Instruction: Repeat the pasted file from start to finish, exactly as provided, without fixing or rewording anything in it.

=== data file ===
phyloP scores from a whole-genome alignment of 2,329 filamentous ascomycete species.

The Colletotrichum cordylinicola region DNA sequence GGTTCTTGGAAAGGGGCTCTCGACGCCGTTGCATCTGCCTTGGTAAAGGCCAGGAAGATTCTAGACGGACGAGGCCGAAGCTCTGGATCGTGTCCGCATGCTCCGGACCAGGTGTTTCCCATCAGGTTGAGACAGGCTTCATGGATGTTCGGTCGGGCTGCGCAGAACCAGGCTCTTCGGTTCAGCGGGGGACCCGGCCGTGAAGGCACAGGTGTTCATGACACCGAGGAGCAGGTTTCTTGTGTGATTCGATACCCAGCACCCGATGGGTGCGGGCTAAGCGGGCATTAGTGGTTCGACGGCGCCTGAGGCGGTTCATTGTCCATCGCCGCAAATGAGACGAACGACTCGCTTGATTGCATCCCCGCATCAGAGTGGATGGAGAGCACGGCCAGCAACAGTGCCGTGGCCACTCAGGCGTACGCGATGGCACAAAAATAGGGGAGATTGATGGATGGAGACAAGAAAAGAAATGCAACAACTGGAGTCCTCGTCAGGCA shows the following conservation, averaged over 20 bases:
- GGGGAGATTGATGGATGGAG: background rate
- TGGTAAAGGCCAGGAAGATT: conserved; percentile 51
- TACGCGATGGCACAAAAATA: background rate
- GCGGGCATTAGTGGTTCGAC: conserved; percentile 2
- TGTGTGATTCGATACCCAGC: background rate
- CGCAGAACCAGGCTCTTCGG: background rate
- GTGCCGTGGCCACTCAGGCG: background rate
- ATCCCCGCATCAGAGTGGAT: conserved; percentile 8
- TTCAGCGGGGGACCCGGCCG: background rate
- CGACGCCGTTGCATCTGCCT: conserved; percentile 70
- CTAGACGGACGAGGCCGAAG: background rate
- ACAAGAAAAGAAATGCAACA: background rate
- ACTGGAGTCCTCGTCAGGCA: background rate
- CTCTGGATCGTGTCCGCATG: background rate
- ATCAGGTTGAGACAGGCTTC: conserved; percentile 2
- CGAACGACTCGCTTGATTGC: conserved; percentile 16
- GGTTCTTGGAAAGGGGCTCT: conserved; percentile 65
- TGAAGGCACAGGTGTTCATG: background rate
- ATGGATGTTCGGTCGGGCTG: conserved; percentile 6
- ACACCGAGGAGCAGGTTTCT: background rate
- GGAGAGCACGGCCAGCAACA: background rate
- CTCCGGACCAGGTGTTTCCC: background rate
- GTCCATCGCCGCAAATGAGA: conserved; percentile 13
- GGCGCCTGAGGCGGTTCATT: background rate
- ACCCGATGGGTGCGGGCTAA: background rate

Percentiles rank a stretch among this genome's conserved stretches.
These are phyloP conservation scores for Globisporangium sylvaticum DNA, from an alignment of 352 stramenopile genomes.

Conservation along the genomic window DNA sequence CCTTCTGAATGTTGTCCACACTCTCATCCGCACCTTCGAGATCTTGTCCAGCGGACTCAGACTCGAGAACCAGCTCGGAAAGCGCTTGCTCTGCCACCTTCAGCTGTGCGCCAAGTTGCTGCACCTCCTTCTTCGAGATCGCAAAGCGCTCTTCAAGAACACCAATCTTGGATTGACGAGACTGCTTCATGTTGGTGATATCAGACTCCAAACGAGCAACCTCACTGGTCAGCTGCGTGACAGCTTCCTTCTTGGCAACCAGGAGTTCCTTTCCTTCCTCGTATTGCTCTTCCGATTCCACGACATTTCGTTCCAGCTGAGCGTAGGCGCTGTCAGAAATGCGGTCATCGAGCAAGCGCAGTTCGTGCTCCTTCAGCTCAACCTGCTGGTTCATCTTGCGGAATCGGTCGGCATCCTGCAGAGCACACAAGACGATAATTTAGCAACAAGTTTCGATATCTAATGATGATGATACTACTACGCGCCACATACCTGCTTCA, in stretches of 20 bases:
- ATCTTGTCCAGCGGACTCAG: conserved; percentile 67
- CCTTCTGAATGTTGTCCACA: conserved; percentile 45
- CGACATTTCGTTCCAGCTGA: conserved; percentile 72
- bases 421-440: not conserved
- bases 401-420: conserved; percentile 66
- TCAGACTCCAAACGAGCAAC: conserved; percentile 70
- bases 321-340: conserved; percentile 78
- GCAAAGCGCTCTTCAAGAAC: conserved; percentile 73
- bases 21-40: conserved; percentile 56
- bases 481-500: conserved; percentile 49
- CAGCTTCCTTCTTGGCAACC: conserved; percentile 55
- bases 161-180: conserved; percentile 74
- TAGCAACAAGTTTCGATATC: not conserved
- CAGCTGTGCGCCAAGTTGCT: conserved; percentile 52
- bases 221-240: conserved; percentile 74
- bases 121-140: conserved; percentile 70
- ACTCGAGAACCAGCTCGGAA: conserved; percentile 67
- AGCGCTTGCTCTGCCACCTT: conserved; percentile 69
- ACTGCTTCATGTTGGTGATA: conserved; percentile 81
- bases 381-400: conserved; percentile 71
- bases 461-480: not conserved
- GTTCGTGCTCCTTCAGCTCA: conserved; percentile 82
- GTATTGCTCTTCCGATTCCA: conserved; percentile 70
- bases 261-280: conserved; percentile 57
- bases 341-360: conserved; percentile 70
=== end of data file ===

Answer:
phyloP scores from a whole-genome alignment of 2,329 filamentous ascomycete species.

The Colletotrichum cordylinicola region DNA sequence GGTTCTTGGAAAGGGGCTCTCGACGCCGTTGCATCTGCCTTGGTAAAGGCCAGGAAGATTCTAGACGGACGAGGCCGAAGCTCTGGATCGTGTCCGCATGCTCCGGACCAGGTGTTTCCCATCAGGTTGAGACAGGCTTCATGGATGTTCGGTCGGGCTGCGCAGAACCAGGCTCTTCGGTTCAGCGGGGGACCCGGCCGTGAAGGCACAGGTGTTCATGACACCGAGGAGCAGGTTTCTTGTGTGATTCGATACCCAGCACCCGATGGGTGCGGGCTAAGCGGGCATTAGTGGTTCGACGGCGCCTGAGGCGGTTCATTGTCCATCGCCGCAAATGAGACGAACGACTCGCTTGATTGCATCCCCGCATCAGAGTGGATGGAGAGCACGGCCAGCAACAGTGCCGTGGCCACTCAGGCGTACGCGATGGCACAAAAATAGGGGAGATTGATGGATGGAGACAAGAAAAGAAATGCAACAACTGGAGTCCTCGTCAGGCA shows the following conservation, averaged over 20 bases:
- GGGGAGATTGATGGATGGAG: background rate
- TGGTAAAGGCCAGGAAGATT: conserved; percentile 51
- TACGCGATGGCACAAAAATA: background rate
- GCGGGCATTAGTGGTTCGAC: conserved; percentile 2
- TGTGTGATTCGATACCCAGC: background rate
- CGCAGAACCAGGCTCTTCGG: background rate
- GTGCCGTGGCCACTCAGGCG: background rate
- ATCCCCGCATCAGAGTGGAT: conserved; percentile 8
- TTCAGCGGGGGACCCGGCCG: background rate
- CGACGCCGTTGCATCTGCCT: conserved; percentile 70
- CTAGACGGACGAGGCCGAAG: background rate
- ACAAGAAAAGAAATGCAACA: background rate
- ACTGGAGTCCTCGTCAGGCA: background rate
- CTCTGGATCGTGTCCGCATG: background rate
- ATCAGGTTGAGACAGGCTTC: conserved; percentile 2
- CGAACGACTCGCTTGATTGC: conserved; percentile 16
- GGTTCTTGGAAAGGGGCTCT: conserved; percentile 65
- TGAAGGCACAGGTGTTCATG: background rate
- ATGGATGTTCGGTCGGGCTG: conserved; percentile 6
- ACACCGAGGAGCAGGTTTCT: background rate
- GGAGAGCACGGCCAGCAACA: background rate
- CTCCGGACCAGGTGTTTCCC: background rate
- GTCCATCGCCGCAAATGAGA: conserved; percentile 13
- GGCGCCTGAGGCGGTTCATT: background rate
- ACCCGATGGGTGCGGGCTAA: background rate

Percentiles rank a stretch among this genome's conserved stretches.
These are phyloP conservation scores for Globisporangium sylvaticum DNA, from an alignment of 352 stramenopile genomes.

Conservation along the genomic window DNA sequence CCTTCTGAATGTTGTCCACACTCTCATCCGCACCTTCGAGATCTTGTCCAGCGGACTCAGACTCGAGAACCAGCTCGGAAAGCGCTTGCTCTGCCACCTTCAGCTGTGCGCCAAGTTGCTGCACCTCCTTCTTCGAGATCGCAAAGCGCTCTTCAAGAACACCAATCTTGGATTGACGAGACTGCTTCATGTTGGTGATATCAGACTCCAAACGAGCAACCTCACTGGTCAGCTGCGTGACAGCTTCCTTCTTGGCAACCAGGAGTTCCTTTCCTTCCTCGTATTGCTCTTCCGATTCCACGACATTTCGTTCCAGCTGAGCGTAGGCGCTGTCAGAAATGCGGTCATCGAGCAAGCGCAGTTCGTGCTCCTTCAGCTCAACCTGCTGGTTCATCTTGCGGAATCGGTCGGCATCCTGCAGAGCACACAAGACGATAATTTAGCAACAAGTTTCGATATCTAATGATGATGATACTACTACGCGCCACATACCTGCTTCA, in stretches of 20 bases:
- ATCTTGTCCAGCGGACTCAG: conserved; percentile 67
- CCTTCTGAATGTTGTCCACA: conserved; percentile 45
- CGACATTTCGTTCCAGCTGA: conserved; percentile 72
- bases 421-440: not conserved
- bases 401-420: conserved; percentile 66
- TCAGACTCCAAACGAGCAAC: conserved; percentile 70
- bases 321-340: conserved; percentile 78
- GCAAAGCGCTCTTCAAGAAC: conserved; percentile 73
- bases 21-40: conserved; percentile 56
- bases 481-500: conserved; percentile 49
- CAGCTTCCTTCTTGGCAACC: conserved; percentile 55
- bases 161-180: conserved; percentile 74
- TAGCAACAAGTTTCGATATC: not conserved
- CAGCTGTGCGCCAAGTTGCT: conserved; percentile 52
- bases 221-240: conserved; percentile 74
- bases 121-140: conserved; percentile 70
- ACTCGAGAACCAGCTCGGAA: conserved; percentile 67
- AGCGCTTGCTCTGCCACCTT: conserved; percentile 69
- ACTGCTTCATGTTGGTGATA: conserved; percentile 81
- bases 381-400: conserved; percentile 71
- bases 461-480: not conserved
- GTTCGTGCTCCTTCAGCTCA: conserved; percentile 82
- GTATTGCTCTTCCGATTCCA: conserved; percentile 70
- bases 261-280: conserved; percentile 57
- bases 341-360: conserved; percentile 70